The Director & Filmmaker
Wu Style Tai Chi with Master Ma Yeuh Liang. 1976
England… The Beginning
I started training in martial arts mostly out of necessity. I grew up in a tough neighborhood in a working class area of Sheffield, Yorkshire. I was watching Kungfu with David Carradine on television and Bruce Lee was in theaters in The Big Boss. I was sixteen and needed the self defense skills and confidence that I knew martial arts would give me. (Martial Arts Beginnings). I joined a Shukokai Karate school run by the legendary Roy Stanhope. My other Karate instructors at this time were Stan Knighton and a tough ex-marine called Phil Milner. I also trained under Tatsou Suzuki in Wado Ryu Karate. Martial arts were booming in England. I was at Art college studying fine arts and photography and holding down two part time jobs, but I still got to the dojo three times a week. Those teenage years seeded a passion for the martial arts and photography that have remained with me until today.
I gained my black belt in Shotokan Karate at twenty one and a year later I switched to training in Tai Chi Chuan when I met Wu style teacher, David Barrow. It was great opportunity and he is still one of the UK’s leading Tai Chi exponents. I was studying to be an architect and still holding down two part-time jobs. I used the first wages from my work as an architect to take a trip to Japan which rekindled my love for Karate and I returned to the dojo. After ten years as an architect, I made the life-changing decision to leave England and move to New York in 1990.
America… Empty Mind Films
In the USA I began working in digital media and video. I made my first documentary in 1997, a few years after moving to Miami Beach. Empty Mind Films was founded four years later with the first release, The Empty Mind followed by The Zen Mind. I opened a film studio in the Wynwood Arts district and dedicated myself to documentaries on martial arts and Asian culture. A year before the 2008 Olympics, I was hired by China’s largest publisher to work for four months in Beijing designing media. It was here that I met journalist Betty Yuan who became my assistant for the next ten years. Our first film was Warriors of China then Masters of Heaven and Earth. In 2009 I released A Natural Way on traditional Chinese medicine.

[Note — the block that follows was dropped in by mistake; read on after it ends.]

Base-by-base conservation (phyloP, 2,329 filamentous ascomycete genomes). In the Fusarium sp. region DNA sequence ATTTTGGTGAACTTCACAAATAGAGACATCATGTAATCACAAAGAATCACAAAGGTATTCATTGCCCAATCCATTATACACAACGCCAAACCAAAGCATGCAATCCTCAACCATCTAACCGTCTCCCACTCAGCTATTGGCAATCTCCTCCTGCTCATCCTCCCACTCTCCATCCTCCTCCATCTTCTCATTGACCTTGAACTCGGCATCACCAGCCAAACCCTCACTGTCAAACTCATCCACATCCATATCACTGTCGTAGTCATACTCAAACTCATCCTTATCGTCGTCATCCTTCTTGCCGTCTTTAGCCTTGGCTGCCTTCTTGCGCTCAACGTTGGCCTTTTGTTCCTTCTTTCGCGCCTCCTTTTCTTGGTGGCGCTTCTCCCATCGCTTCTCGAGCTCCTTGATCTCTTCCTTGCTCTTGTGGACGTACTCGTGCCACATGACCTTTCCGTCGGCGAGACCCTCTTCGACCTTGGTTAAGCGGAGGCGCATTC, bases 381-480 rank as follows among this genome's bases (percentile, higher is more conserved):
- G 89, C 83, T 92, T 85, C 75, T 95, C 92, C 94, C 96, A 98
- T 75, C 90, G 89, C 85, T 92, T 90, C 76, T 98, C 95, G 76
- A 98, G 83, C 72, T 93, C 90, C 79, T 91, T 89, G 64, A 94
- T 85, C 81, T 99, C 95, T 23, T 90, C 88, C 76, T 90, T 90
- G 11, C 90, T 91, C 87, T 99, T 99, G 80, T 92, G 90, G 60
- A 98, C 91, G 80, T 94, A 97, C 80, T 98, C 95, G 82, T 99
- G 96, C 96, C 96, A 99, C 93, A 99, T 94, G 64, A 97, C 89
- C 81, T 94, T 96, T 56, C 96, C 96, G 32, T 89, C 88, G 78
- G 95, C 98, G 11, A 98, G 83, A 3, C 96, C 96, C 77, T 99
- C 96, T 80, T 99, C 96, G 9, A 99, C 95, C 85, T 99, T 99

Shotokan Karate Dojo. Miami Beach. 1996
Wudang Mountain, China. 2002.
China & Japan…New Home
A year after the release of Art of the Japanese Sword in 2009, I moved to Beijing to start filming The Shaolin Kid. With Beijing as my base, I formed a core group of collaborators to film projects in China, Japan, Hong Kong and India. Wing Chun was the second release from my Beijing studio followed in 2012 by One Shot.One Life in Japan and In the Foosteps of Buddha filmed in India. This productive period culminated in the ambitous Warriors of Budo series filmed in Japan. Narrated by professor Alex Bennett, this series of seven episodes on traditional Japanese martial arts took almost four years to film and edit, during which I moved my studio to Japan.
In this period I returned to China to film one important movie, The Immortal Path at Wudang Mountain. This kept a promise I made to myself to make one more movie on Wudang martial arts with Grandmaster Priest Zhong Yun Long. It was the end of 2015.
America… Returning Home
I had been on the road non-stop for five years and ready to return home to America. It was February 2016 and my return home lasted just four weeks when a project about an Ultimate Fighting champion took me to India to make A Fighters Journey. I have a love for India and could not turn down a chance to film there once more. “Is there no end?” I thought. “Have’nt I filmed all the martial arts?” Those words led me to make two more films in South-East Asia, Fighting Sticks of Arnis and The Island Art of Silat. I had produced twenty eight documentary films.
Jon Braeley, Baptiste Tavernier, Alex Bennett. Kendo Championships 2014
"Jon Braeley is the pre-eminent Martial Arts documentary filmmaker in the World today"
Kendo World Magazine
As I say goodbye to 2020, I join the rest of the world who are fortunate to say “I am so happy I made it to 2021.” But should I ever look back at the past year?
Interview with Empty Mind Films director Jon Braeley by Kendo World Magazine
Unabridged interview on history of Budo with Professor Uozumi, who teaches and researches at the International Budo University.